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'Pet poo detectives' to keep town clean
By thinkSPAIN Team Thu, Jun 13, 2019
PRIVATE plain-clothes detectives have been taken on to patrol the streets of a Salamanca-province village in a desperate bid to get dog-owners to clear up their pets' excrement.
A 'legitimate, necessary and proportional tool' to keep Carbajosa de la Sagrada (first picture) clean, awareness campaigns have not worked and now lazy owners need to be identified and fined, says mayor Pedro Samuel Martín.
The use of private detectives in Tarragona, Catalunya and in the Greater Madrid-region town of Colmenar Viejo has led to a drastic drop in the number of piles seen littering streets and pavements, Martín argues.
Whilst the vast majority of dog-walkers are responsible about clearing up their animals' number twos, he says, a small minority in the village of 6,900 inhabitants are spoiling public areas for everyone else.
Residents, with and without dogs of their own, have been complaining for some time.
Detectives will gather evidence, but do not have the capacity to find owners – they will present their findings to the Local Police, who will then slap sanctions of several hundred euros on offenders.
A poster has gone up in the town (second picture, from @aytocarbajosa on Twitter) reading: “Carbajosa council has resorted to private detectives to eradicate the practice of not collecting pets' ejections.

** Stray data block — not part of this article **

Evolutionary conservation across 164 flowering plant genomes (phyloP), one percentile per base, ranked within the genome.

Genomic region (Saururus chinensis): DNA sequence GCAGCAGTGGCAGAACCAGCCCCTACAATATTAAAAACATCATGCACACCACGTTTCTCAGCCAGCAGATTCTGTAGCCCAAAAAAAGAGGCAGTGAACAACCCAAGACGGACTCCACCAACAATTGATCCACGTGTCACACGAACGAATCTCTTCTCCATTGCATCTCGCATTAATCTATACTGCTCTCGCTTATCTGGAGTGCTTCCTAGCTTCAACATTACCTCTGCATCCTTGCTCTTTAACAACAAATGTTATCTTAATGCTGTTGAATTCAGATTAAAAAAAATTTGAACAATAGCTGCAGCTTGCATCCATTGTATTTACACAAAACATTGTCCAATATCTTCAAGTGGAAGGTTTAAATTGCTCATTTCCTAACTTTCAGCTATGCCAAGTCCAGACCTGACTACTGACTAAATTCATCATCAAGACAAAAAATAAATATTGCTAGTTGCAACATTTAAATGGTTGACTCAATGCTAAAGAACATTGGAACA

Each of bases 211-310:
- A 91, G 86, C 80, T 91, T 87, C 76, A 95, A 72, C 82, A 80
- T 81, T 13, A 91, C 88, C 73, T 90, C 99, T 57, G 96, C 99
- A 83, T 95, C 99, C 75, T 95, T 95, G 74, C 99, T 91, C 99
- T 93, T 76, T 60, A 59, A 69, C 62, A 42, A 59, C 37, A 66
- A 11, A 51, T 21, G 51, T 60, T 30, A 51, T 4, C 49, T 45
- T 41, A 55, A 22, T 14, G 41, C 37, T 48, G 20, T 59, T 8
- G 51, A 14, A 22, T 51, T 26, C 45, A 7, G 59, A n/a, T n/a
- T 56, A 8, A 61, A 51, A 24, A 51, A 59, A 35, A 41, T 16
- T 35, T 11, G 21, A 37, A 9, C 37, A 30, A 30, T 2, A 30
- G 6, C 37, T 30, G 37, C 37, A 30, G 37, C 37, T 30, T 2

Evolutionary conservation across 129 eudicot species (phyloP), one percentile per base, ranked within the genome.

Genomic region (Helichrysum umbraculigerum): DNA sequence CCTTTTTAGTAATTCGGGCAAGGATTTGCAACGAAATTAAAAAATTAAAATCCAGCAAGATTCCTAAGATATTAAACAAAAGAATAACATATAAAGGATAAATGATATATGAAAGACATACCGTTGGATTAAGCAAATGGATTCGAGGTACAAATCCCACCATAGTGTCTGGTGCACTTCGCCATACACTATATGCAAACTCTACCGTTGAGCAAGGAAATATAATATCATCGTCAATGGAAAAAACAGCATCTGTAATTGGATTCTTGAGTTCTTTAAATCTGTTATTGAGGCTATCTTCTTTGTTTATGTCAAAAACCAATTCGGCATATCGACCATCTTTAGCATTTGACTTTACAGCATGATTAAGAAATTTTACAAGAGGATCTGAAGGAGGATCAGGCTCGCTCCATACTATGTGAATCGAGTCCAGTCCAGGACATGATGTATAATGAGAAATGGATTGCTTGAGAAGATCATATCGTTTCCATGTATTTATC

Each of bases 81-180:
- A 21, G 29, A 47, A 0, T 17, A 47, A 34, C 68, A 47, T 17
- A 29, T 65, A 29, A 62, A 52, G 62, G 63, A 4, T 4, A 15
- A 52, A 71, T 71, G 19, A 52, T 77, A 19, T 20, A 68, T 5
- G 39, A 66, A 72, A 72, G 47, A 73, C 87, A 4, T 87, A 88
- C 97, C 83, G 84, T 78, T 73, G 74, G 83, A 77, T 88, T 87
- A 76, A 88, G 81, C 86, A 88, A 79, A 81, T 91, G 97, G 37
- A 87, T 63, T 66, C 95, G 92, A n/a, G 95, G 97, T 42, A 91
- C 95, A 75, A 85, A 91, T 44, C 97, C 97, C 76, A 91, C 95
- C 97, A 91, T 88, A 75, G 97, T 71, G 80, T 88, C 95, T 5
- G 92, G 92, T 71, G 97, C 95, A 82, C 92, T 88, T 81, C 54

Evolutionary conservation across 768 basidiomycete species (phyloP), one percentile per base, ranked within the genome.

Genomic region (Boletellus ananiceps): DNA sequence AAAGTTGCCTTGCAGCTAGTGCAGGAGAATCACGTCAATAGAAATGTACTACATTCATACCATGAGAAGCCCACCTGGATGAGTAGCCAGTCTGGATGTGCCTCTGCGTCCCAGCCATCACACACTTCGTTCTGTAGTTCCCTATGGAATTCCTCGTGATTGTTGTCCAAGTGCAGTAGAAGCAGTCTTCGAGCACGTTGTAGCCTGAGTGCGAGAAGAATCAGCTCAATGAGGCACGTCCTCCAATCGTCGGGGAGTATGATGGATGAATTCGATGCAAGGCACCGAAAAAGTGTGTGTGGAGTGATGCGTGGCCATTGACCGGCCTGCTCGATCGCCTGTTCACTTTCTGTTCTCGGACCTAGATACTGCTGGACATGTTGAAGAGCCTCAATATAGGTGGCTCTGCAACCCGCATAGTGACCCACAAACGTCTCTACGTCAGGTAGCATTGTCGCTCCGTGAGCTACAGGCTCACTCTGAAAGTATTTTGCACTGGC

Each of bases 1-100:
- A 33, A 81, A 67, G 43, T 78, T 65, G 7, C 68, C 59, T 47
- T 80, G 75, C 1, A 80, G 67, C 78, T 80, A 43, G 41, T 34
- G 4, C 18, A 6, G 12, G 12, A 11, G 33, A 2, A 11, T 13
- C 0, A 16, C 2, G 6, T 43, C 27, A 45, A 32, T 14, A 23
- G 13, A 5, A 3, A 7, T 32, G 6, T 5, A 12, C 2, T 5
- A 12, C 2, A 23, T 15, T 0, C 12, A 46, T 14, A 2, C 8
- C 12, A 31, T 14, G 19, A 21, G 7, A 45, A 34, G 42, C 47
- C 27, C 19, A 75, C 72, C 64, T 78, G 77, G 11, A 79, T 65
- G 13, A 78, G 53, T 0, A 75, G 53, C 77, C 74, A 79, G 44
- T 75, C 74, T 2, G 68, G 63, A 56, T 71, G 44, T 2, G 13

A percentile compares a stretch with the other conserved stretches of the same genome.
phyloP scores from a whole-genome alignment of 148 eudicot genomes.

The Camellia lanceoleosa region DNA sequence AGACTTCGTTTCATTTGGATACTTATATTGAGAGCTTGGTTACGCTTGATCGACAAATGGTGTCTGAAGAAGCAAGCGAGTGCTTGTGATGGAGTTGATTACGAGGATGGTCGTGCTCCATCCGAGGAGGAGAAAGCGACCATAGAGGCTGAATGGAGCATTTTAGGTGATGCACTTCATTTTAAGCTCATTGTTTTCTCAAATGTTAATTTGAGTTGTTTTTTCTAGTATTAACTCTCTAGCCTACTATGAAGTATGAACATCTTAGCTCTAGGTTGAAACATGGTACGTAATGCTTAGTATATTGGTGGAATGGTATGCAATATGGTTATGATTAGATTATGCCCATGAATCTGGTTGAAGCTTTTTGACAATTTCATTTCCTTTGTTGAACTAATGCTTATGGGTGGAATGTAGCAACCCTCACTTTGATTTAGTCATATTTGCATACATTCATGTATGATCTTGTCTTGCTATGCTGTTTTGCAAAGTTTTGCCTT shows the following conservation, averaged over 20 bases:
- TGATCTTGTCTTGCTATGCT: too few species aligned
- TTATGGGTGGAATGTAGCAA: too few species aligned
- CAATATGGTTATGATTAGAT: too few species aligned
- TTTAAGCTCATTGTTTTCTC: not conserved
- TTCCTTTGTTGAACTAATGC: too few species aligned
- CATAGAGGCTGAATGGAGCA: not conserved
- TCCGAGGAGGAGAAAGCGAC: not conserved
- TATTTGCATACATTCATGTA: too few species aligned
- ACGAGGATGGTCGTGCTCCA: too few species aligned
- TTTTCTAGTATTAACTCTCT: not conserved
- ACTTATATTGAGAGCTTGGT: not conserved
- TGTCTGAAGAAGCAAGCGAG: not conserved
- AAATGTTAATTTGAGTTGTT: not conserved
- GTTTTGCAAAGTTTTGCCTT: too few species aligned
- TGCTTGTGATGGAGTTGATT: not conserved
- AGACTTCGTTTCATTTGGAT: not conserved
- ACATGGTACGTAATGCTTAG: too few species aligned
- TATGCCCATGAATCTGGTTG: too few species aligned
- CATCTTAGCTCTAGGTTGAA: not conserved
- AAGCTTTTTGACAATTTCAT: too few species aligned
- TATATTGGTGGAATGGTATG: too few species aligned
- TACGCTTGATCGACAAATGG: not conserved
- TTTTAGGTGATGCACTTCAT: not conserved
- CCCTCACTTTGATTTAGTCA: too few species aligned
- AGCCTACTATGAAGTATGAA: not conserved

“This scheme will be start to operate in the village from this week.”
Towns, cities and villages across Spain are becoming ever more creative in their ways of stopping owners from leaving their dogs' deposits in the street – and many ingenious methods have brought huge success.
In Brunete (Madrid region), volunteers approach owners who walk away from their dollops and engage them in conversation about how lovely their pet is, asking his or her name and commenting on the breed – which gives them enough information to trace the dog and owner on the local census.
Next, the owner receives a personal house call to return his or her 'lost property', and the unpleasant package is handed over whilst council staff film their reaction.
Embarrassment is mighter than fines, it turns out – within weeks of the scheme starting in 2013, offences dropped off by over 70%.
Also in the Greater Madrid region, the town of Torrelodones set up a sculpture of a giant poo to 'shame' dog-owners, and anyone who took a selfie with it and posted it on social media would receive a free T-shirt.
Guadalajara, Castilla-La Mancha, and the Catalunya towns of Sitges and Parets (Barcelona province) and La Seu d'Urgell (Girona province) did likewise at around the same time, two-and-a-half years ago.
Second photograph: MaLópez21/Wikimedia Commons
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